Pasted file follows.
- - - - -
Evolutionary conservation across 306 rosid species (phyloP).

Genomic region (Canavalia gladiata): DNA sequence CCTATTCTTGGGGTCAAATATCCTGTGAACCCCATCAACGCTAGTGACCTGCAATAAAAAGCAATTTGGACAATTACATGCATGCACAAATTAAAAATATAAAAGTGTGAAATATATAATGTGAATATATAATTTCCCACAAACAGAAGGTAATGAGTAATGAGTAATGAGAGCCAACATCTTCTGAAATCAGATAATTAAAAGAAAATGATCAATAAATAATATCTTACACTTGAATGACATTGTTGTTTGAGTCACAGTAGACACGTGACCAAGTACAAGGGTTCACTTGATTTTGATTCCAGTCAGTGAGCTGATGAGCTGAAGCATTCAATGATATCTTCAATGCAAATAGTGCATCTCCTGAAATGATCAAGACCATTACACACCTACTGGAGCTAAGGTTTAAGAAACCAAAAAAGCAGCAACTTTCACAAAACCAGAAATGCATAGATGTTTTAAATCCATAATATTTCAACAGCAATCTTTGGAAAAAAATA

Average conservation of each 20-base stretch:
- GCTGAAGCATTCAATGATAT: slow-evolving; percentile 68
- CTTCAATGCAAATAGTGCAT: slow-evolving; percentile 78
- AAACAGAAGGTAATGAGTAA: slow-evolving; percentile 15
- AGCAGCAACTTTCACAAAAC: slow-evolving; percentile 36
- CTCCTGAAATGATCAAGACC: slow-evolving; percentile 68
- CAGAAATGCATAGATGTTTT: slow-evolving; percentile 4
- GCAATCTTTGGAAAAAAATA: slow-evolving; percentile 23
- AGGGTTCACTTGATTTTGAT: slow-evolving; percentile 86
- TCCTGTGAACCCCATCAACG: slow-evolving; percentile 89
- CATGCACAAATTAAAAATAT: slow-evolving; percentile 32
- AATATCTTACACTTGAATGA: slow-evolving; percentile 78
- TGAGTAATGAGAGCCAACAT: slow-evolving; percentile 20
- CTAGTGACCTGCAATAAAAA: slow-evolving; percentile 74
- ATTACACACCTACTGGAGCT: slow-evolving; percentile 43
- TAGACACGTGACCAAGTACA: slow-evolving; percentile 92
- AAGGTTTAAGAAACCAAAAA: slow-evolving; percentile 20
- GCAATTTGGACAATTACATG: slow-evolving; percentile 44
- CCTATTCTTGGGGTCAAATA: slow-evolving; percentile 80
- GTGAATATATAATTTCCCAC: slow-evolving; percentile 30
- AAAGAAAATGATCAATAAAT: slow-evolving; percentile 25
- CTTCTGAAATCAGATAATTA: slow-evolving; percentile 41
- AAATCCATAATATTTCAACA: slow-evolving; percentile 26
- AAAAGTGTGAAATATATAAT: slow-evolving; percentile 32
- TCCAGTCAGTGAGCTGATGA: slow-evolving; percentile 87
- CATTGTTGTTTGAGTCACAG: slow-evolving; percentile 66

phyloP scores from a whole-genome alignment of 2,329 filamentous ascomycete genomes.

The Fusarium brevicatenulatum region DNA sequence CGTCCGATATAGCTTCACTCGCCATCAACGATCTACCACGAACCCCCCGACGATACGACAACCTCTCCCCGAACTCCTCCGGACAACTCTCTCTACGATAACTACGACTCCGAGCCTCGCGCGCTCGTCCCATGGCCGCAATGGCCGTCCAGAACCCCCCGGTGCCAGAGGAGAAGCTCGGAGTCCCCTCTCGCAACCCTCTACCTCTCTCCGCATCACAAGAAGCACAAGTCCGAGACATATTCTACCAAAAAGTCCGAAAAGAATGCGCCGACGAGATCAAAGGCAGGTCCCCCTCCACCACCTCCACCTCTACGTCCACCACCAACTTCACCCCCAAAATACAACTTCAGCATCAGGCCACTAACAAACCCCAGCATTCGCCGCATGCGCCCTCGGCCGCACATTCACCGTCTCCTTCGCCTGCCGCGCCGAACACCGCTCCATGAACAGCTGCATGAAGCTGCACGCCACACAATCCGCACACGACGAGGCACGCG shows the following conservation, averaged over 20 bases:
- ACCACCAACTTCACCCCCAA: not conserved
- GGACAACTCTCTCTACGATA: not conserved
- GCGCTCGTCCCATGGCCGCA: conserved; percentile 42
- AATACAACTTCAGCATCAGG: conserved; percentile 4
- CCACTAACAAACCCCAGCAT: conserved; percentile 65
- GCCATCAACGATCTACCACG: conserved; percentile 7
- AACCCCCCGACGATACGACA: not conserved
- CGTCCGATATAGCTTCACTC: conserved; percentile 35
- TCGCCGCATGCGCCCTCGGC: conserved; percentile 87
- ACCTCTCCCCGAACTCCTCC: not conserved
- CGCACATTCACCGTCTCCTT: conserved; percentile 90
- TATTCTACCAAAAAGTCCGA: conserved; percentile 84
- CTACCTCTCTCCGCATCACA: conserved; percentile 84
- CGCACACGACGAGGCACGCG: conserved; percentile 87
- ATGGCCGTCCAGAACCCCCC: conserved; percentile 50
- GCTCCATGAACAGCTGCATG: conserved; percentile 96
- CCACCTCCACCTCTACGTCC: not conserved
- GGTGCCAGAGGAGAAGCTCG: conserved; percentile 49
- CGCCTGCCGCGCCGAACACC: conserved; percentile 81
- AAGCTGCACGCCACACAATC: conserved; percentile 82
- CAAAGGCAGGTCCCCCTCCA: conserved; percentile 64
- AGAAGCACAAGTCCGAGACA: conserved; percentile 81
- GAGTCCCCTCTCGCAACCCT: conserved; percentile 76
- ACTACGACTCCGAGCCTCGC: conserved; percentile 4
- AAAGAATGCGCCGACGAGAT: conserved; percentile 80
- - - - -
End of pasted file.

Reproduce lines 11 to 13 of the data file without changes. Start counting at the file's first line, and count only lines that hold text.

- AGGGTTCACTTGATTTTGAT: slow-evolving; percentile 86
- TCCTGTGAACCCCATCAACG: slow-evolving; percentile 89
- CATGCACAAATTAAAAATAT: slow-evolving; percentile 32